There's a personal element then to the sense of disillusionment with love and friendship, but it's tied then into a reflection on the differences between a more carefree time in the Austro-Hungarian empire of the late 19th century and the reality of the 20th century post-war world. It's as if the actions of Konrad, prepared to take a shot at his best friend, are a betrayal of the old rules of decency, duty and behaviour that has led to or in a way foreshadowed the barbarism unleashed in the Great War. In Henrik's mind, at least, and that's the world that the composer attempts to explore in Embers. Tutino is aware of how these historical events changed the musical landscape of the 20th century, and it's the reflection of that in the score that marks it out from Tchaikovsky and Debussy's musical treatments of such subject matter.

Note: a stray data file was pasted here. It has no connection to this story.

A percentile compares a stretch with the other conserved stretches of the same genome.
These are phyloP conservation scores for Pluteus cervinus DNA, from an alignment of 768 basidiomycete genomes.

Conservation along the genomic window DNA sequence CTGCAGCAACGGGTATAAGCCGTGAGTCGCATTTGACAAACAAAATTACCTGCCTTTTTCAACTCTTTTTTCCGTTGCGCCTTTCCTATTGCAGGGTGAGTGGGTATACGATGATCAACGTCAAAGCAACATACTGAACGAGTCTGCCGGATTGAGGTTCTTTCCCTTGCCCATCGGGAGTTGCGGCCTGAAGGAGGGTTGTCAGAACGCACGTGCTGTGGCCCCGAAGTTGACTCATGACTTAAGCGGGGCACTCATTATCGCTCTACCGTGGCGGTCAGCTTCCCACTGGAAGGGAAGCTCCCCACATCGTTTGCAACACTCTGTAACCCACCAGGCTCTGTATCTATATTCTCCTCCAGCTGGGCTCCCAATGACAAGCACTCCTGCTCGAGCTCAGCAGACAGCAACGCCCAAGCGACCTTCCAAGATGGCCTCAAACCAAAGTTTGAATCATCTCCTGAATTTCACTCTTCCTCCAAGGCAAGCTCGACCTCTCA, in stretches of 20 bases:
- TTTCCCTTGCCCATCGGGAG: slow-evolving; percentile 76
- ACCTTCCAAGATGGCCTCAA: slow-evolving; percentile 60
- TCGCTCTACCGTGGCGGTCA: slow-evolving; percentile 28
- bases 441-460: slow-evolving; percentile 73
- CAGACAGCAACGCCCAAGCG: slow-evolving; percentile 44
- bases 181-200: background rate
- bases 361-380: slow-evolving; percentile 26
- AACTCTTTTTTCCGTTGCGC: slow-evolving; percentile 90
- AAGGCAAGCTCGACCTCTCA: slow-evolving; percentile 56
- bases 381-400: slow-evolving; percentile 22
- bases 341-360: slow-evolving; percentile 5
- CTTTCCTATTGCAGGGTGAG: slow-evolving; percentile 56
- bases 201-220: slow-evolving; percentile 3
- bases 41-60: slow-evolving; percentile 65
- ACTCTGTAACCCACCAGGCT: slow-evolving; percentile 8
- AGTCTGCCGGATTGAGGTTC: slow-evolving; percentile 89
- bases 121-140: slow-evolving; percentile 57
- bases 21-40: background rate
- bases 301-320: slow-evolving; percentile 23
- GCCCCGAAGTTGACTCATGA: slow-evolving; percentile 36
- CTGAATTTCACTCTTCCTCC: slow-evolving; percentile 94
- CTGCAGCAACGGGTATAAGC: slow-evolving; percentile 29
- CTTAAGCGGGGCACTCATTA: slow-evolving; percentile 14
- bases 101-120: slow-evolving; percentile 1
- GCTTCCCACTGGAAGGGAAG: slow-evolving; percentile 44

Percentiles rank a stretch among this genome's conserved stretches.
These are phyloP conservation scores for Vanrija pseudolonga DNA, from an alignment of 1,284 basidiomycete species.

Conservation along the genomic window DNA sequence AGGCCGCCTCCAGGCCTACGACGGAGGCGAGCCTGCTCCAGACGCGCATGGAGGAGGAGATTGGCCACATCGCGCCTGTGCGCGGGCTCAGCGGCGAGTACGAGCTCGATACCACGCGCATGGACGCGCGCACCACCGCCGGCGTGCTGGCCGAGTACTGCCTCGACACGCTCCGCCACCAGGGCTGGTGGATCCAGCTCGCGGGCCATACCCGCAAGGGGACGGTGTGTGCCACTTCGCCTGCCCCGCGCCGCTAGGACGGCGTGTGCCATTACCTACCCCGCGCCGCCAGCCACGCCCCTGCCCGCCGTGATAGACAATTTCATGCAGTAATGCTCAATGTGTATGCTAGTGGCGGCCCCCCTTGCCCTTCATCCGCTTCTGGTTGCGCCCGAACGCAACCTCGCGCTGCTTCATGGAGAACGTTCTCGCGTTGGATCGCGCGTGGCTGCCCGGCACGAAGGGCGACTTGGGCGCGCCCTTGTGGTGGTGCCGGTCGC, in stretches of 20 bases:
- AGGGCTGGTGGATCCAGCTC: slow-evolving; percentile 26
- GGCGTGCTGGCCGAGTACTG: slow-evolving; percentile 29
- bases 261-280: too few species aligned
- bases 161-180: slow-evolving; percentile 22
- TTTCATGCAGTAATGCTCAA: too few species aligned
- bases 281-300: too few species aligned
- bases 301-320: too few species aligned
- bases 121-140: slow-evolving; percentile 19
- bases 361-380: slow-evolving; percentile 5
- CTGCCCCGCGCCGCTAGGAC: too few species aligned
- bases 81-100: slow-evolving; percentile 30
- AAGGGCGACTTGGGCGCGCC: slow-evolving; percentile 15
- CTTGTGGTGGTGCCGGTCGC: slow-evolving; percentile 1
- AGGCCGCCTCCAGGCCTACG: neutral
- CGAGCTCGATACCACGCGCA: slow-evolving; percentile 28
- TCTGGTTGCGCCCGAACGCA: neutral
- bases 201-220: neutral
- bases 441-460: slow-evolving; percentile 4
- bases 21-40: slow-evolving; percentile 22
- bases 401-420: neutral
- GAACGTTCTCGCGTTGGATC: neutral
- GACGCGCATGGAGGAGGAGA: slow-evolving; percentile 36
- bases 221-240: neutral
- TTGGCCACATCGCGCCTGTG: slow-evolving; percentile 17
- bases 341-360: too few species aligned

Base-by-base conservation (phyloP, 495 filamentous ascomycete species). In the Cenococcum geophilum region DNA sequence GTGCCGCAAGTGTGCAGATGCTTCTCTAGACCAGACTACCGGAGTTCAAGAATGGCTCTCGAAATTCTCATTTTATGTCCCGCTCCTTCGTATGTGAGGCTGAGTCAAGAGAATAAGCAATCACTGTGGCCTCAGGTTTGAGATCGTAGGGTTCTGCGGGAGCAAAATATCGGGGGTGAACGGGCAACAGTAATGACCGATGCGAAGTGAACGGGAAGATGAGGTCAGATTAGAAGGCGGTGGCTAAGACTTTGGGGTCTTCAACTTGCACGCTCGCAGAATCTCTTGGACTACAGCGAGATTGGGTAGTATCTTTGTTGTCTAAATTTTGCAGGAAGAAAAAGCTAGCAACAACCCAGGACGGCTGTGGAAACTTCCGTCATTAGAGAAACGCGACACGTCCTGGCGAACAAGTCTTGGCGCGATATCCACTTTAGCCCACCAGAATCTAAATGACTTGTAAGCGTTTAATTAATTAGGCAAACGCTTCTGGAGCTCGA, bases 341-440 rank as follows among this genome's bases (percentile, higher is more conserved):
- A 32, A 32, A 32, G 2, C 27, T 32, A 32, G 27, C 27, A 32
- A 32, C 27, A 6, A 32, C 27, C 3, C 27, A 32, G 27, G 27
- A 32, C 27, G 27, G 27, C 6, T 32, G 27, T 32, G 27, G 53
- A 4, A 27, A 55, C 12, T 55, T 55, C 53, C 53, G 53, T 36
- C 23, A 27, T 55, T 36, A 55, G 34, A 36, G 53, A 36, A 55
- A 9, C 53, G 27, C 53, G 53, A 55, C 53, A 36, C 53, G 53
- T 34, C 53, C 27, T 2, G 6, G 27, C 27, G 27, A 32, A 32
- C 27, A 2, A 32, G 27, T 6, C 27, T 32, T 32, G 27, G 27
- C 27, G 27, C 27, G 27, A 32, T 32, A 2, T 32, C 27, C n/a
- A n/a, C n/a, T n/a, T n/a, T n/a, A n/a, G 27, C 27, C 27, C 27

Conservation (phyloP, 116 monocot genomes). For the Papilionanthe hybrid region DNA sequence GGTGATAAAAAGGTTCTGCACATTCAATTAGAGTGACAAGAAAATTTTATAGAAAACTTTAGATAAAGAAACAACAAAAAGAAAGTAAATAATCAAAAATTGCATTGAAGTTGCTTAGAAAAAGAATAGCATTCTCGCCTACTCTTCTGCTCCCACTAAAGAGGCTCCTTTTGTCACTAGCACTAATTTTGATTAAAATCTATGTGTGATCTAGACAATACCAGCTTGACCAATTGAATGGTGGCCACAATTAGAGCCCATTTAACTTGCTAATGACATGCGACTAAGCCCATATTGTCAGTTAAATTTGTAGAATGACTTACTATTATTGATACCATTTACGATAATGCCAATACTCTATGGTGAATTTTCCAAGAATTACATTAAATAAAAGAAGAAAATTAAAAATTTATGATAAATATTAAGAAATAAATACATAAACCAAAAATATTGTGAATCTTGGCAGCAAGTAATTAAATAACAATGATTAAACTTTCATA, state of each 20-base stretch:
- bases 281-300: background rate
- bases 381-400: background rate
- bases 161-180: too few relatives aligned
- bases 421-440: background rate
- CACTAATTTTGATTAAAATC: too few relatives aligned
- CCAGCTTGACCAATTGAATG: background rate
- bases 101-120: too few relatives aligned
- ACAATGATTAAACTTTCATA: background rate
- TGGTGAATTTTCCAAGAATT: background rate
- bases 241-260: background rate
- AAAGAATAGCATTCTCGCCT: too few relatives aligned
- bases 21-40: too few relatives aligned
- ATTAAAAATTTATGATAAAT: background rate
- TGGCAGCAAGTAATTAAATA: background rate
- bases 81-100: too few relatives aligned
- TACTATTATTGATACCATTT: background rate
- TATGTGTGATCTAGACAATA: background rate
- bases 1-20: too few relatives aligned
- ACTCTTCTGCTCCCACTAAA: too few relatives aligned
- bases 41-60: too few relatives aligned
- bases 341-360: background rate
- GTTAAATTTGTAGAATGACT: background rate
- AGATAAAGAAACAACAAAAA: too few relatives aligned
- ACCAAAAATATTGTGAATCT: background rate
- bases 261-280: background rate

That contrast is also reflected in Attila Toronykóy's direction of the world premiere of the work for the Szeged National Theatre at the Armel Opera Festival. If there are any suggestions of Eugene Onegin and Pélleas et Mélisande, it perhaps as much to do with how the two distinct periods of the work are treated, the past played out in 19th century period with younger versions of the main characters, while the present is a much more shadowy and unsettling abstract world of dark undercurrents where morals have been subverted. This takes an abstraction of being practically photo-negative, the older Henrik wearing a white suit with dark grey shirt, his face blanched white, the glass of wine he holds coloured blue. Portraits on the wall are also negatives, as is the significant scene - one fixed in Henrik's mind - of one man pointing a gun at another on the day of the hunt.